“Be thankful for what you have; you’ll end up having more. If you concentrate on what you don’t have, you will never, ever have enough.” Oprah Winfrey
One of my favorite topics to discuss is the concept of gratitude. I remember being asked to give a talk on the subject and found myself giddy with the idea that I could speak for an entire hour on a topic of such great importance. It was a wonderful opportunity to teach others how to learn to be grateful.
How to Learn to Be Grateful for What You Already Have
Gratitude is a thankful appreciation for what an individual receives, whether tangible or intangible. With gratitude, people acknowledge the goodness in their lives. In the process, people usually recognize that the source of that goodness lies at least partially outside themselves. As a result, gratitude also helps people connect to something larger than themselves as individuals — whether to other people, nature, or a higher power.
Psychological research shows that gratitude is consistently associated with greater happiness. Gratitude helps people feel more positive emotions, relish good experiences, improve their health, deal with adversity, and build strong relationships.
Not too shabby, right?
Gratitude is a way for people to appreciate what they have instead of always reaching for something new in the hopes it will make them happier, or thinking they can’t feel satisfied until every physical and material need is met.
Gratitude helps people refocus on what they have instead of what they lack. And, although it may feel contrived at first, this mental state grows stronger with use and practice.
Here are some ways to cultivate gratitude on a regular basis.
Keep a Gratitude Journal. Establish a daily practice in which you remind yourself of the gifts, benefits and good things you enjoy. Setting aside time on a daily basis to recall moments of gratitude associated with ordinary events, your personal attributes, or valued people in your life gives you the potential to interweave a sustainable life theme of gratefulness.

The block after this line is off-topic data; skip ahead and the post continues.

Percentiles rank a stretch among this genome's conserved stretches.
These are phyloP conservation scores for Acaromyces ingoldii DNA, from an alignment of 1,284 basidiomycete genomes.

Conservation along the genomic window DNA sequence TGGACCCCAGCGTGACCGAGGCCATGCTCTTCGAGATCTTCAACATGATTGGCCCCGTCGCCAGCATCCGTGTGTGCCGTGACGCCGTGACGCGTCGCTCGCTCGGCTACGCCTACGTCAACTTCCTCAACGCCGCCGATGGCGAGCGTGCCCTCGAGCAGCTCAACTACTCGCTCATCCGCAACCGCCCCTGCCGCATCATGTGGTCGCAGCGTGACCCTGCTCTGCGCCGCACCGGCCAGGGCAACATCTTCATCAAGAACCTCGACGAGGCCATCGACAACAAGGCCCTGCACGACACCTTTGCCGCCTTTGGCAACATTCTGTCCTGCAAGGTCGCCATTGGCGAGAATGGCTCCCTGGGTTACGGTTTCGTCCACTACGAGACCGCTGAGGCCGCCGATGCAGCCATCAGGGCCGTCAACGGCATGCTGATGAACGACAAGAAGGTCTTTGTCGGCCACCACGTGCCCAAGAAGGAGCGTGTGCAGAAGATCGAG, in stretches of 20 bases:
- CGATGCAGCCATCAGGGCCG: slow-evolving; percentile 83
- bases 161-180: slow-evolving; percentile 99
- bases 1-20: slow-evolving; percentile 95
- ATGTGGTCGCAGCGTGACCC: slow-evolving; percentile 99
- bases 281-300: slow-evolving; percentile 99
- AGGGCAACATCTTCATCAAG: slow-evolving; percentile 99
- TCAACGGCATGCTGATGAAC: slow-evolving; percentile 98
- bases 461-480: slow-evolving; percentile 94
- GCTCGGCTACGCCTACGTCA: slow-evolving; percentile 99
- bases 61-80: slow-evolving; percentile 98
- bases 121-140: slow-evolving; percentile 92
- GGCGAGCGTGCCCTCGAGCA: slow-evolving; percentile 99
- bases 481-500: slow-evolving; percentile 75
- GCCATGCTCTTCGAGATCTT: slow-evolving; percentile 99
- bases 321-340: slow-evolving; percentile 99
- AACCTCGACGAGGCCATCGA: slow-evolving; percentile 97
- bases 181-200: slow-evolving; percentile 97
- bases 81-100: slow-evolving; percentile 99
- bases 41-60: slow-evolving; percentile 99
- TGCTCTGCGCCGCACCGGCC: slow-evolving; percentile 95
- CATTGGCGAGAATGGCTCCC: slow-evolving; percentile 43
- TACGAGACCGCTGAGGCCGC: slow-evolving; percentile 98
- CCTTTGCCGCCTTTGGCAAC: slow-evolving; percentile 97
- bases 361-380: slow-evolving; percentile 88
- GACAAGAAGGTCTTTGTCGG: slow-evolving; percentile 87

Remember the Bad. To be grateful in your current state, it is helpful to remember the hard times that you once experienced. When you remember how difficult life used to be and how far you have come, you set up an explicit contrast in your mind, and this contrast is perfect ground for gratefulness.
Learn Prayers of Gratitude. In many spiritual traditions, prayers of gratitude are considered to be the most powerful form of prayer, because through these prayers people recognize the ultimate source of all they are and all they will ever be.
Come to Your Senses. Through our senses—the ability to touch, see, smell, taste, and hear—we gain an appreciation of what it means to be human and of what an incredible miracle it is to be alive. Seen through the lens of gratitude, the human body is not only a miraculous construction but also a gift.
Use Visual Reminders. Because the two primary obstacles to gratefulness are forgetfulness and a lack of mindful awareness, visual reminders can serve as cues to trigger thoughts of gratitude. Often, the best visual reminders are other people.
Make a Vow to Practice Gratitude. Research shows that making an oath to perform a behavior increases the likelihood that the action will be executed. Therefore, write your own gratitude vow, which could be as simple as “I vow to count my blessings each day,” and post it somewhere where you will be reminded of it every day.
Watch your Language. Grateful people have a particular language style that uses the language of: gifts, givers, blessings, blessed, fortune, fortunate, and abundance. In gratitude, you should not focus on how inherently good you are, but rather on the inherently good things that others have done on your behalf.
Go Through the Motions. If you go through grateful motions, the emotion of gratitude should be triggered. Grateful motions include smiling, saying thank you, and writing letters of gratitude.
Think Outside the Box. If you want to make the most out of opportunities to flex your gratitude muscles, you must creatively look for new situations and circumstances in which to feel grateful.
It’s my hope that after reading these suggestions you find a way to incorporate gratitude into your daily life. As the science has shown, regular practice results in big changes for the participant.
Today take 10 minutes and find a quiet spot and list out all the things you have to be grateful for in your life.
Keep it close by and handy and reference daily if you can so you can be reminded of everything you have been blessed with in your life. Remember that everyone has at least one thing (and really much more) they can be grateful for.